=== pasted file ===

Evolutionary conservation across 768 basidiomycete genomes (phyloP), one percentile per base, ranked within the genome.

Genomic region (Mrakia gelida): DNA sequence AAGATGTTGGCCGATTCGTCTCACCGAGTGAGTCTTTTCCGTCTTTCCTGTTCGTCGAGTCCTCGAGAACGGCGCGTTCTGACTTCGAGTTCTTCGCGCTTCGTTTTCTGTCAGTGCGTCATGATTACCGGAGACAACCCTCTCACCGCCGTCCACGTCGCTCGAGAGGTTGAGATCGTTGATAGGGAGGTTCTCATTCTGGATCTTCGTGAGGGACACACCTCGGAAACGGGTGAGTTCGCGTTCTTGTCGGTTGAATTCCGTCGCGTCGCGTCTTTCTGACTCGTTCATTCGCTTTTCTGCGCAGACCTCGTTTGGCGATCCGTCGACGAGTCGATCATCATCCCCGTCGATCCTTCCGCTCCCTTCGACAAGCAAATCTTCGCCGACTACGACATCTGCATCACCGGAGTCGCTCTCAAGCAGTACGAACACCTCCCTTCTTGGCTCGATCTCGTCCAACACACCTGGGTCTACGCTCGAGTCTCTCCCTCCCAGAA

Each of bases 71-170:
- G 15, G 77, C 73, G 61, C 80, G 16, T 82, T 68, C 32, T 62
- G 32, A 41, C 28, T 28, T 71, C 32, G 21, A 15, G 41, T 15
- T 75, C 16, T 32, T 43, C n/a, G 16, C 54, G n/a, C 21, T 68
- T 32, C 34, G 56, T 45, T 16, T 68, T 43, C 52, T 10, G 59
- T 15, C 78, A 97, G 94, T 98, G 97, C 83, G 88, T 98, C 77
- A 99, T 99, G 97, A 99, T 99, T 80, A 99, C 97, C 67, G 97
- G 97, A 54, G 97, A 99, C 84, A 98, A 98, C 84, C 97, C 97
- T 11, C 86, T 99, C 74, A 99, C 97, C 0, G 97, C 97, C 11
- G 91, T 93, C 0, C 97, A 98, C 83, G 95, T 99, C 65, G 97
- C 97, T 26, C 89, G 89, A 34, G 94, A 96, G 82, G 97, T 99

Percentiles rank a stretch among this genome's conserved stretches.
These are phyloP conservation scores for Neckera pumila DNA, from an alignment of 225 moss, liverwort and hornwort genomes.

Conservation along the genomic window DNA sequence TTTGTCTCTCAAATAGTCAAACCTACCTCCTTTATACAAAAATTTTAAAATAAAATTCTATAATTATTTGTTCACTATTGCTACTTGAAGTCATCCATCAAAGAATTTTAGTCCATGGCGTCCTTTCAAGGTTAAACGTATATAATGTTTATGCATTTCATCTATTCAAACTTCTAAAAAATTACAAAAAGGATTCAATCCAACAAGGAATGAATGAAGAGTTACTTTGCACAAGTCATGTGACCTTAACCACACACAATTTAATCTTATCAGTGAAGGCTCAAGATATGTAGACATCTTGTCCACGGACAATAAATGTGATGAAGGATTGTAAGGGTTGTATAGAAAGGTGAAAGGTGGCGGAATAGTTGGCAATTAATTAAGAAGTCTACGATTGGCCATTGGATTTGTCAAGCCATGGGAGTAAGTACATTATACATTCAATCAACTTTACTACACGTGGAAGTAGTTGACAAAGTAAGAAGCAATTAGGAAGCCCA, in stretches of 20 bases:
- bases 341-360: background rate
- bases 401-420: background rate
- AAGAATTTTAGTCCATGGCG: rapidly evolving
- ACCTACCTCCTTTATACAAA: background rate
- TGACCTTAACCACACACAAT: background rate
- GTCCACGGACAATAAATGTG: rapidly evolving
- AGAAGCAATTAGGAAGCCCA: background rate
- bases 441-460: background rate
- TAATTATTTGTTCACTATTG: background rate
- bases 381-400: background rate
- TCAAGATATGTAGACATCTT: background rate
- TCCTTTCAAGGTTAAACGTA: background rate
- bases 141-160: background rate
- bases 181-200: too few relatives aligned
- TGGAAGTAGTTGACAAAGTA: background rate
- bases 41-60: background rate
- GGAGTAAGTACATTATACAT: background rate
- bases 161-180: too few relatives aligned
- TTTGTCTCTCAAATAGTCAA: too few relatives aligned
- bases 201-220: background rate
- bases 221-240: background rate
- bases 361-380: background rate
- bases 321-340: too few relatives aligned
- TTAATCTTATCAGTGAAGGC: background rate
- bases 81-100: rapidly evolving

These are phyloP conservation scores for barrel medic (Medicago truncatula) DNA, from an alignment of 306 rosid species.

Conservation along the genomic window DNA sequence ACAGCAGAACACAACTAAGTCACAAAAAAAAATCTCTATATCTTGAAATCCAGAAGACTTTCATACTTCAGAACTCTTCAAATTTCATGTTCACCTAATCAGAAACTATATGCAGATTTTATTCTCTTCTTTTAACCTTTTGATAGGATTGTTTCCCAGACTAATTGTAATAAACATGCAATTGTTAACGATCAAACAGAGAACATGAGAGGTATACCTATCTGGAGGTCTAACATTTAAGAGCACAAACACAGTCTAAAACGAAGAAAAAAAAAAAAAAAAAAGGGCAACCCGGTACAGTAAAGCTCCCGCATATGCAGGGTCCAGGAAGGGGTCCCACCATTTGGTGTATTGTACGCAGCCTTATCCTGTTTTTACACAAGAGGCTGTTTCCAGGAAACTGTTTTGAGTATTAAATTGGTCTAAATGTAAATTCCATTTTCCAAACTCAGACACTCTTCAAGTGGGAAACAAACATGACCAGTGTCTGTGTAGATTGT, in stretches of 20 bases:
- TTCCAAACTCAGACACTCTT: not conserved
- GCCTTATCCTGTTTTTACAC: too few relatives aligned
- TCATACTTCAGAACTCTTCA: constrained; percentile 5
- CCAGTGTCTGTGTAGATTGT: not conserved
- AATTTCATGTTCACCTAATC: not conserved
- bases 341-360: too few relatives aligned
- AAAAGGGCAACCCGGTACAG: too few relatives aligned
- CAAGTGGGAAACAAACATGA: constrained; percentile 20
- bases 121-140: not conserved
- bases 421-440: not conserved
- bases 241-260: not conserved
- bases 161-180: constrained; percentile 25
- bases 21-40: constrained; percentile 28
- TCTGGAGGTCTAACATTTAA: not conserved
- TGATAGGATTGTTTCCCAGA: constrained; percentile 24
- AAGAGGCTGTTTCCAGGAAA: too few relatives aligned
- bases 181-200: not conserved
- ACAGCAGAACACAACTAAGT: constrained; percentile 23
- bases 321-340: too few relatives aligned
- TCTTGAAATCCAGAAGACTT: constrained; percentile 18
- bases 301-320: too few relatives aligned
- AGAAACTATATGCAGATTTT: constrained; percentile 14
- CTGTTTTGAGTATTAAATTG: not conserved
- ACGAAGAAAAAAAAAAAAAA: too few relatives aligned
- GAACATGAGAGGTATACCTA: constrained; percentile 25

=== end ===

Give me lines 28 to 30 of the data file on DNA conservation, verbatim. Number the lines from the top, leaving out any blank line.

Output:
- TCCTTTCAAGGTTAAACGTA: background rate
- bases 141-160: background rate
- bases 181-200: too few relatives aligned